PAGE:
Marine Marchande
SLCE, firm believers in reverse osmosis

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SLCE, firm believers in reverse osmosis

Marine Marchande
Construction Navale

Although SLCE has remained relatively unknown, this Lorient-based company has been steering a steady course through the straits of naval subcontracting since 1989. Today, it ranks highly in reverse osmosis (RO), a technique that is widely used, among other applications, for producing fresh water. Each year, more and more SLCE units are to be found aboard ships and ashore.

 

SLCE's Caudan facility, near Lorient (© SLCE)

SLCE's Caudan facility, near Lorient (© SLCE)

 

“The basic idea dates back to the 18th century, when Abbé Nollet discovered that he could produce fresh water by filtering salt water through the lining of a sheep’s stomach,” says Patrick Riot, one of the two founders (with Gilles Cury) of SLCE Watermakers. Salt can be eliminated from seawater by forcing it through reverse osmosis membranes under pressure. Although the technology itself is simple, it was not widely used or developed commercially until the 1980s. Even then, RO was slow to replace distillation boilers, the traditional method of choice at sea.

Luxury yachts, fishing boats and warships

The founders, however, had always believed in the technique’s potential. When Patrick Riot and Gilles Gury left the SMDO group in the mid-1980s, they decided to continue studying the prototypes they had previously worked on. “An experiment had been conducted some time before on Houat Island off the south coast of Brittany. We decided to improve the principle, primarily by changing the composition and arrangement of the membranes by making them flat. We wanted to design a system that could be mass produced.” The first machine produced 100 litres/hour and was exhibited at the Paris Boat Show. “Because this level of production was a good fit, we initially targeted the luxury yacht niche market. Within a year, we had made contact with all the leading boatyards in France.”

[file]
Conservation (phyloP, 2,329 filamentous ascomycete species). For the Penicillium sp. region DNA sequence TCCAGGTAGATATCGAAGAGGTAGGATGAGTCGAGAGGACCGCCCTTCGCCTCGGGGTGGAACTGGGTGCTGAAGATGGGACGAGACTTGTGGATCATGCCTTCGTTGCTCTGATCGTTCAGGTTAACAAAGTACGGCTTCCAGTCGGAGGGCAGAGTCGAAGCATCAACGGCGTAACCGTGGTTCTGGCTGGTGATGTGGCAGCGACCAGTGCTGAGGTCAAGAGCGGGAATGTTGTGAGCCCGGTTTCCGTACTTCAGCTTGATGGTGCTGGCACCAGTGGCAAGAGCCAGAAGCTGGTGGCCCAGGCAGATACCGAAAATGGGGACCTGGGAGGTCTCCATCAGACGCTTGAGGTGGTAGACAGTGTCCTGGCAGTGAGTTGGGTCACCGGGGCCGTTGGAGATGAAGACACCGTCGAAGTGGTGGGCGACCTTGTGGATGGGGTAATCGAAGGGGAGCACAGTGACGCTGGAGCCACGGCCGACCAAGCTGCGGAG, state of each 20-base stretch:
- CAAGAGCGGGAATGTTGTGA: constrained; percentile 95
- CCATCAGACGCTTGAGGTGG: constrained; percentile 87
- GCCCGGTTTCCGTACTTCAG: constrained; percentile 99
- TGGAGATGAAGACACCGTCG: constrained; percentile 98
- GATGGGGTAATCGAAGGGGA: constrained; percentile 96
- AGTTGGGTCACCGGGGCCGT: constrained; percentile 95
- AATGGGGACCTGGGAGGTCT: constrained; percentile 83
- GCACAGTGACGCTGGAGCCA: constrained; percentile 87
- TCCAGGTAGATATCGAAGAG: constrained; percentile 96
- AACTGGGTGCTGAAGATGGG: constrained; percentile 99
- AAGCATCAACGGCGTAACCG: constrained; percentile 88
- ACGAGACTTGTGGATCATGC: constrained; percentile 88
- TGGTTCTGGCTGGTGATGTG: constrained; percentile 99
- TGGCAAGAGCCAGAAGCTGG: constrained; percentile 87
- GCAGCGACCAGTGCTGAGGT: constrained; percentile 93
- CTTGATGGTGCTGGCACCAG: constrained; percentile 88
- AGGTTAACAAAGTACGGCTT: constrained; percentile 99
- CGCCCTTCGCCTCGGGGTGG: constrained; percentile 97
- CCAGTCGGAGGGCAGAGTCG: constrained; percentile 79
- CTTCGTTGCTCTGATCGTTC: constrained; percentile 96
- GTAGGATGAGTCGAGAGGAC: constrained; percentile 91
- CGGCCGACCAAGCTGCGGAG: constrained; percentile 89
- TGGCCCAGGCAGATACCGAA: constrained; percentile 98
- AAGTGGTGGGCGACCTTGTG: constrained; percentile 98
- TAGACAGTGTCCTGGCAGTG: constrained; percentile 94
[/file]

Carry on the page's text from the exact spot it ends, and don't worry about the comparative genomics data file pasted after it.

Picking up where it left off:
The two SLCE founders soon turned their attention to the fishing industry, where fresh water is essential to keep the ice-making machines well supplied. “The fishing sector is not an obvious market, particularly when trying to sell an innovative product which flies in the face of traditional methods. We had to prove the equipment’s reliability, its ability to withstand tough conditions and its added value.” Piriou was the first boatyard to order an RO unit to top up the 20 tonnes of fresh water that a trawler under construction would normally sail with. The machine was compact, and passed muster. “Word of mouth resulted in other boatyards approaching us and new orders. We installed our equipment on Saupiquet tuna boats, a large boat called Joseph Roty 2, but also on smaller ones.” Throughout the 1990s, the fishing industry was SLCE’s main market.

 

RO plant aboard FREMM frigate Aquitaine (© SLCE)

RO plant aboard FREMM frigate Aquitaine (© SLCE)